Application of a highly sensitive PCR-based reverse transcriptase (RT) assay to the analysis of the infection of CD4+ cell lines with human immunodeficiency virus type 1 (HIV-1) demonstrated that virus production can be detected as early as 24 h after infection. Most of the signal at 24 h was due to virus production, as it could be substantially reduced by prior treatment with the RT inhibitor zidovudine. Virus production at 24 and 48 h was unaffected by the protease inhibitor indinavir. Infection of unstimulated peripheral blood mononuclear cells (PBMC) with a macrophage-tropic HIV-1 isolate yielded increasing virus production for 2-3 weeks, while infection with a T-cell line-tropic isolate yielded only low and sporadic virus production. Productive infection of unstimulated PBMC by the macrophage-tropic virus required functional Gag matrix and Vpr proteins; therefore, the monocyte-derived macrophage is probably the virus-producing cell in these cultures.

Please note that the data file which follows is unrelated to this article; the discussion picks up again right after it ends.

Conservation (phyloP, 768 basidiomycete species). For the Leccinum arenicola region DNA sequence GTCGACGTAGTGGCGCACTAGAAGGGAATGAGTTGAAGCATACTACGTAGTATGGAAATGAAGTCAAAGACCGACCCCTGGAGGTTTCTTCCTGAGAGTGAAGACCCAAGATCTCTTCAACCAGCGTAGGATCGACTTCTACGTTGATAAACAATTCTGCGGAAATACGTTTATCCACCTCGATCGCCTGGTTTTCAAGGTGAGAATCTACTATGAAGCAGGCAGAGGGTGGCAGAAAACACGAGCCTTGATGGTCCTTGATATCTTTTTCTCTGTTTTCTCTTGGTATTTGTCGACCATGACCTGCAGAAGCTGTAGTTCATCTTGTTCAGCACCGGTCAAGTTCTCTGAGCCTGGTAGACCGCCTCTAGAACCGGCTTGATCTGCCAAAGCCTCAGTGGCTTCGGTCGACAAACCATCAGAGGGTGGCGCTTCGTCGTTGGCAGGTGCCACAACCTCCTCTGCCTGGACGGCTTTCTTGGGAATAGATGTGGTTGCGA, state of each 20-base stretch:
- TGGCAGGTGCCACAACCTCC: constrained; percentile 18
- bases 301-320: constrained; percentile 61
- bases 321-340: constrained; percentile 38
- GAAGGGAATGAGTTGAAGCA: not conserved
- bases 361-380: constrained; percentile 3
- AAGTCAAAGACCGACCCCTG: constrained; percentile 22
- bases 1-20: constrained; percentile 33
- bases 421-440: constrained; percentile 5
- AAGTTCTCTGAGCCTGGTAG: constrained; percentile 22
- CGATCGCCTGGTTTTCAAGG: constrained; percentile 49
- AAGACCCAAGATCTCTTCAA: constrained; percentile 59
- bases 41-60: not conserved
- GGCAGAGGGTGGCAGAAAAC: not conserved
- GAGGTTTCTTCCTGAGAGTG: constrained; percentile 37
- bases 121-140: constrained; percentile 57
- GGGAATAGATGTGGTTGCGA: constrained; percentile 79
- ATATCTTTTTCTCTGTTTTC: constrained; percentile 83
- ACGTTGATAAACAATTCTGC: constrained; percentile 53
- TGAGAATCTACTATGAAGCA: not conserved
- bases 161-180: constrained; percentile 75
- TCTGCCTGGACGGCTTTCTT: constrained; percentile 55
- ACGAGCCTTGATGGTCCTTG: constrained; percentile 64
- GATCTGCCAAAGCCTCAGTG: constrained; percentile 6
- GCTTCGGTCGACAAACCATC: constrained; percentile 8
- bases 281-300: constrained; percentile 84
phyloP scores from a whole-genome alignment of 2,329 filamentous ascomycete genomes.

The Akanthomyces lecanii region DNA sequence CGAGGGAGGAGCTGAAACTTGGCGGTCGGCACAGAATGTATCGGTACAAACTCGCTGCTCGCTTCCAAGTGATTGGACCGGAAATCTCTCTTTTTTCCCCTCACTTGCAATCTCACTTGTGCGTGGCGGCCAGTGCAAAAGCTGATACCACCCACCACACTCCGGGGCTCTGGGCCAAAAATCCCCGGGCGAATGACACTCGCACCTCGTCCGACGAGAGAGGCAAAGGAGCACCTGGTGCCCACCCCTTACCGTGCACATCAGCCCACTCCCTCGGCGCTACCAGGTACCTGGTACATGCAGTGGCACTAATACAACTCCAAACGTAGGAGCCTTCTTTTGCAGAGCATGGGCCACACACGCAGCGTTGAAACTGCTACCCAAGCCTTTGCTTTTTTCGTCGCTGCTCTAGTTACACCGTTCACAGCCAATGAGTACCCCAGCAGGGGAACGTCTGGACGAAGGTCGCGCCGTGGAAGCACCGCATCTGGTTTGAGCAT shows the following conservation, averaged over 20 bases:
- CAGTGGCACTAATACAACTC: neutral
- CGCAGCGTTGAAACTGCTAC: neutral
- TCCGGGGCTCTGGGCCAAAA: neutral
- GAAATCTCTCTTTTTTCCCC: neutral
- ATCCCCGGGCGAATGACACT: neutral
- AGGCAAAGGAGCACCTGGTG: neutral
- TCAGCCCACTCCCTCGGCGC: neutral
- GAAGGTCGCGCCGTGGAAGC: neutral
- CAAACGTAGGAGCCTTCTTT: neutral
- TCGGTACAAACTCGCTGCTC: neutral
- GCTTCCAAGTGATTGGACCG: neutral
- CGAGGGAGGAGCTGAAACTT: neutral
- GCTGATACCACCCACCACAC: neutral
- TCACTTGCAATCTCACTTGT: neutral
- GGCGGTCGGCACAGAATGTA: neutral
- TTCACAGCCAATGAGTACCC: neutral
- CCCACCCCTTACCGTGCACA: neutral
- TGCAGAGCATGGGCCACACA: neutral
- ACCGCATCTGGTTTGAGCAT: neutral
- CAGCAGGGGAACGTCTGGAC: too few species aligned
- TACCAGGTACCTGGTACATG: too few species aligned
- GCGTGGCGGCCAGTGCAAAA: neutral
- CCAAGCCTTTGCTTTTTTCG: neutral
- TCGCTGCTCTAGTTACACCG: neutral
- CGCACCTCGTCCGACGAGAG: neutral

Article metrics loading...

Loading full text...

Full text loading...


Most cited this month Most Cited RSS feed

This is a required field
Please enter a valid email address
Approval was a Success
Invalid data
An Error Occurred
Approval was partially successful, following selected items could not be processed due to error